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The example is pretty straight forward, I am trying to change focus button after button. What I was unable to do though is to have the whole process repeating from button one when its over.

var allButtons = $(":button");
for (i = 0; i < allButtons.length; i++) {
    (function(index) {
        setTimeout(function() { 
        }, 1000*index);

<input type="button" value="Here" />
<input type="button" value="Here" />
<input type="button" value="Here" />
<input type="button" value="Here" />
<input type="button" value="Here" />
<input type="button" value="Here" />

input[type="button"]:focus { 

See working example

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Please in include the code in your question instead of just linking. Thanks. –  user113716 May 18 '11 at 19:49

2 Answers 2

up vote 6 down vote accepted

Just use one setInterval function...

var index = -1;

setInterval(function() {
    index = (index + 1) % buttons.length;
}, 1000);
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This will go through all the buttons once then fail when it reaches buttons.length + 1, no? –  RwwL May 18 '11 at 19:22
Close, but you accidentally skip the first button with this implementation on the first time through. Make sure you increment index after you set focus, not before. –  Andrew Hare May 18 '11 at 19:25
@RwL: He's using the mod function to prevent that - keeps the index within the length of the buttons. –  Nightfirecat May 18 '11 at 19:25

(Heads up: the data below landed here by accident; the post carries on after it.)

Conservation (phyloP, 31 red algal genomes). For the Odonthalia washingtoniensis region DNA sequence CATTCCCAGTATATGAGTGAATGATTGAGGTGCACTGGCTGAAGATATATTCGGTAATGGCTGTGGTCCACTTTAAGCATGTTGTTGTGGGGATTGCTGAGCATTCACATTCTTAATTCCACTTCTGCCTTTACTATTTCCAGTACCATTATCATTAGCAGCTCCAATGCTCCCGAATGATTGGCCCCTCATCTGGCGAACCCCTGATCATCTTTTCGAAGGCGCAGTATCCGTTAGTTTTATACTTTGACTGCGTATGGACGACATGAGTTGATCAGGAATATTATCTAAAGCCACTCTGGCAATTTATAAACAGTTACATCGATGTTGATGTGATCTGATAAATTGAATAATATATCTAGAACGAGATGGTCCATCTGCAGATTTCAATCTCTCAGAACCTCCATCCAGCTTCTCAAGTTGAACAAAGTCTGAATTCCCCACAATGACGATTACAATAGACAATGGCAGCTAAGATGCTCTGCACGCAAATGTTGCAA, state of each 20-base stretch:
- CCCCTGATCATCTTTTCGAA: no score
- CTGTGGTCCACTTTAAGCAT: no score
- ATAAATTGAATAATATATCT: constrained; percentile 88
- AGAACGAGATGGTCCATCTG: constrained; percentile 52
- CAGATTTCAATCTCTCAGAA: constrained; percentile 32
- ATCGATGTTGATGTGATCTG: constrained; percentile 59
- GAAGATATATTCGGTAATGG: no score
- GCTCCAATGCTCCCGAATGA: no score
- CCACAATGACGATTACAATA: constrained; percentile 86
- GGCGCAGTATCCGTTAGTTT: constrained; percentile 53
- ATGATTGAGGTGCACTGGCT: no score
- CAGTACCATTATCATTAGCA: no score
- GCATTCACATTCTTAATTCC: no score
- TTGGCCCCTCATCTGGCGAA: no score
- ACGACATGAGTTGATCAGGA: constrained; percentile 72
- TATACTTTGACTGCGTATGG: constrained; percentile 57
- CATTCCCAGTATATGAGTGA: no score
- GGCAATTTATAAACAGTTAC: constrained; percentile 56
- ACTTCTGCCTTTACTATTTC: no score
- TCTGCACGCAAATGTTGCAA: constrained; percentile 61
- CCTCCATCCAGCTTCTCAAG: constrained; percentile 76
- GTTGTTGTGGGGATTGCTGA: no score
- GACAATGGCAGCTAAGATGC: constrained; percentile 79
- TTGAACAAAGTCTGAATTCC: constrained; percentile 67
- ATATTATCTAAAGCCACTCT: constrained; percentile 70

@Nightfirecat yes, but the first .focus() is on buttons[1], which is actually the second button after buttons[0] –  Gabi Purcaru May 18 '11 at 19:28
@Andrea Hare: Fixed. I like more the idea of having index being the last (i.e. current) focused button in case that is needed for other events... (with index == -1 meaning no button has been focused yet). –  6502 May 18 '11 at 19:33

The answer is fairly simple: Recursion. Example: http://jsfiddle.net/DduJU/

var allButtons = $(":button"),
    index = 0;
(function focus() {

    setTimeout(focus, index*100);
    //this will be executed even though we called setTimeout
    //if index is larger than available buttons, restart it
    if (index >= allButtons.length)
        index = 0;

I try to stay away from setInterval. In this example it may work fine, but setInterval will execute every n milliseconds even though the function may not complete in that time. In that case, function calls will stack. setTimeout is called here only after the major bulk of the function is complete, so even if for some reason it takes longer, you're still clear.

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Your fear is wrong... setInterval only schedules for calls when the execution returns to the main event loop. –  6502 May 18 '11 at 19:53

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